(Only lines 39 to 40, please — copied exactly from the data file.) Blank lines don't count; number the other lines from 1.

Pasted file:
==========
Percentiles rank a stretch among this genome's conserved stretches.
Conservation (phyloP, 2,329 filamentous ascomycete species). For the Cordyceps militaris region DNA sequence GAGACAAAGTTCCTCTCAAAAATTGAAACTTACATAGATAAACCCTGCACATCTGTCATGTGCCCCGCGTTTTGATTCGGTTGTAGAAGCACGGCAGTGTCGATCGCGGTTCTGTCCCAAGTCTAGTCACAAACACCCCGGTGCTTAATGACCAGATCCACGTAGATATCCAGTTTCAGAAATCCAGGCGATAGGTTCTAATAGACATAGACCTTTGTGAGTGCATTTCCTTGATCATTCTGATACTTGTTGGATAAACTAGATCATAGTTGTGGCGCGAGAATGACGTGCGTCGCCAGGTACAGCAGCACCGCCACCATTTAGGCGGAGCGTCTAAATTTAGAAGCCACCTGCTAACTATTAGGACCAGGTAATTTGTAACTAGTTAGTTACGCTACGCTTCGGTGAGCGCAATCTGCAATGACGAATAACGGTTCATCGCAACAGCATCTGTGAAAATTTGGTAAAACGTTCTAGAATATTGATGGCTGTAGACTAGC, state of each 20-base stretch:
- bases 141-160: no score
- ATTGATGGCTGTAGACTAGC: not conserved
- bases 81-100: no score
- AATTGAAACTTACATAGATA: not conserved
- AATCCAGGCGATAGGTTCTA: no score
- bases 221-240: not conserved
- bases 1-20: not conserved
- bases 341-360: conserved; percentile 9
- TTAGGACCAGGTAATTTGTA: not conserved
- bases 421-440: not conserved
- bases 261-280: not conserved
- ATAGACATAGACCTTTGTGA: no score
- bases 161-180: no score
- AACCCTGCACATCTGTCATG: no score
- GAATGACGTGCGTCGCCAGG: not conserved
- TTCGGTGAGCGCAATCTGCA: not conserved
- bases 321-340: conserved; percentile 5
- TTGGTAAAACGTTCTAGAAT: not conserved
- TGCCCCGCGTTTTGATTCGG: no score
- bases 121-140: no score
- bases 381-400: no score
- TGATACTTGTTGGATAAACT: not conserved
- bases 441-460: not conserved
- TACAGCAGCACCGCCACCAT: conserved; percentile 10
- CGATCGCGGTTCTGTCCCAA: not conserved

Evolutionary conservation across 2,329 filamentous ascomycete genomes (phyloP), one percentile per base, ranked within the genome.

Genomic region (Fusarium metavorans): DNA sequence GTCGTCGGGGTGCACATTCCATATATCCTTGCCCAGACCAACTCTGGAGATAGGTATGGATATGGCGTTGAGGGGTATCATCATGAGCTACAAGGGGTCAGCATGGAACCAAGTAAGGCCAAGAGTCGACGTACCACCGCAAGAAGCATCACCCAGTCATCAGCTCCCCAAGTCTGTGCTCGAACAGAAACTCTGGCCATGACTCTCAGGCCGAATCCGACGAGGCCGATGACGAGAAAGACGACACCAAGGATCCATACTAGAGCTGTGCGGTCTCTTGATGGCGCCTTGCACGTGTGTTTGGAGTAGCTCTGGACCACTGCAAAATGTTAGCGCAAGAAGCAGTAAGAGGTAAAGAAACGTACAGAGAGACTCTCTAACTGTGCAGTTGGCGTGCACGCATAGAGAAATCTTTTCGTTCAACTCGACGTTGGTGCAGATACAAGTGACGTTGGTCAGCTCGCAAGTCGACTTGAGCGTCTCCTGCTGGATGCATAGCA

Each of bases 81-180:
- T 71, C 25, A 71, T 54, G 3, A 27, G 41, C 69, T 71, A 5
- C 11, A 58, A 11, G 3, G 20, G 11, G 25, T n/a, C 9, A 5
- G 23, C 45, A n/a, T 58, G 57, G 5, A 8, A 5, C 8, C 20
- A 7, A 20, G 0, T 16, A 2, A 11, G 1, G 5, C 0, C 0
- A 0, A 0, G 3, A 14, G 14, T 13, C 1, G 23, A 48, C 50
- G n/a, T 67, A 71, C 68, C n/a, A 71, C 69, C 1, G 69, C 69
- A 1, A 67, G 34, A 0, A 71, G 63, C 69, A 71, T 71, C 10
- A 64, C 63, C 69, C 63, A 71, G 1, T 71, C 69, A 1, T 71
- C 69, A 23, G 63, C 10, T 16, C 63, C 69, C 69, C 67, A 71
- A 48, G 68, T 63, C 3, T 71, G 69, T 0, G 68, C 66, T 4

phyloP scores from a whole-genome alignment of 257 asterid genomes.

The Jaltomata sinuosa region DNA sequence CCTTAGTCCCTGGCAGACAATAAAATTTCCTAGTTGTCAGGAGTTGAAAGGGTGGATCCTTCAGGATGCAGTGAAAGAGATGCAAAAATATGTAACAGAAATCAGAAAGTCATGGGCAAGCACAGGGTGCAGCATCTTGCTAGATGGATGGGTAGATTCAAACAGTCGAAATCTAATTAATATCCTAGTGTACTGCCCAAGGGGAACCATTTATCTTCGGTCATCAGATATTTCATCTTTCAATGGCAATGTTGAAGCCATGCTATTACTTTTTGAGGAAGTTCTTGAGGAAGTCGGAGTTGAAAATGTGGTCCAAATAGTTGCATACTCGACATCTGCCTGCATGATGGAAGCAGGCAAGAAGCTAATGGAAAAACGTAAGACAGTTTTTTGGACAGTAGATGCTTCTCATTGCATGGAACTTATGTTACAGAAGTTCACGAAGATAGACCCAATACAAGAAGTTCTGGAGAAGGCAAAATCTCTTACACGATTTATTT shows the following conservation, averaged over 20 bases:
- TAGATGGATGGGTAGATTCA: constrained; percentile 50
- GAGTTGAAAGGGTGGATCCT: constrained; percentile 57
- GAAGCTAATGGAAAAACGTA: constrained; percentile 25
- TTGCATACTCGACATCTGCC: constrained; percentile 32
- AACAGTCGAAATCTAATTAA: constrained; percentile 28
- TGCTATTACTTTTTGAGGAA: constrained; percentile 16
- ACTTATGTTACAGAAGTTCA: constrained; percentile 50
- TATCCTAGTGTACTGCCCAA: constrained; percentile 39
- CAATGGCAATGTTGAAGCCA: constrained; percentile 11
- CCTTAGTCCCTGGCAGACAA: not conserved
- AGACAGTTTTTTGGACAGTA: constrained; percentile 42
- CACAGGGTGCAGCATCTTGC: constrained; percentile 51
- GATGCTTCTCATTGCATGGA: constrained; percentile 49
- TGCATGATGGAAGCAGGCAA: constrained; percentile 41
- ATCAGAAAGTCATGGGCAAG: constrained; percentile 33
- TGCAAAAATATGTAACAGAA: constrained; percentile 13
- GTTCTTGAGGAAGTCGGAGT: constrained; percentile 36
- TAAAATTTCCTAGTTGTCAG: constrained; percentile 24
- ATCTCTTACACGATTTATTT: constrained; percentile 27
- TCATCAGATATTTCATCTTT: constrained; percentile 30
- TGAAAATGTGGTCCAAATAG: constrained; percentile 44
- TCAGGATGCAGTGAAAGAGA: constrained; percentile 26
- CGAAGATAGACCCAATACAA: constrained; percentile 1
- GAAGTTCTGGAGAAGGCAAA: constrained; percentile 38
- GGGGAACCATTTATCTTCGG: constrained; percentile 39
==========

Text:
- C 69, A 23, G 63, C 10, T 16, C 63, C 69, C 69, C 67, A 71
- A 48, G 68, T 63, C 3, T 71, G 69, T 0, G 68, C 66, T 4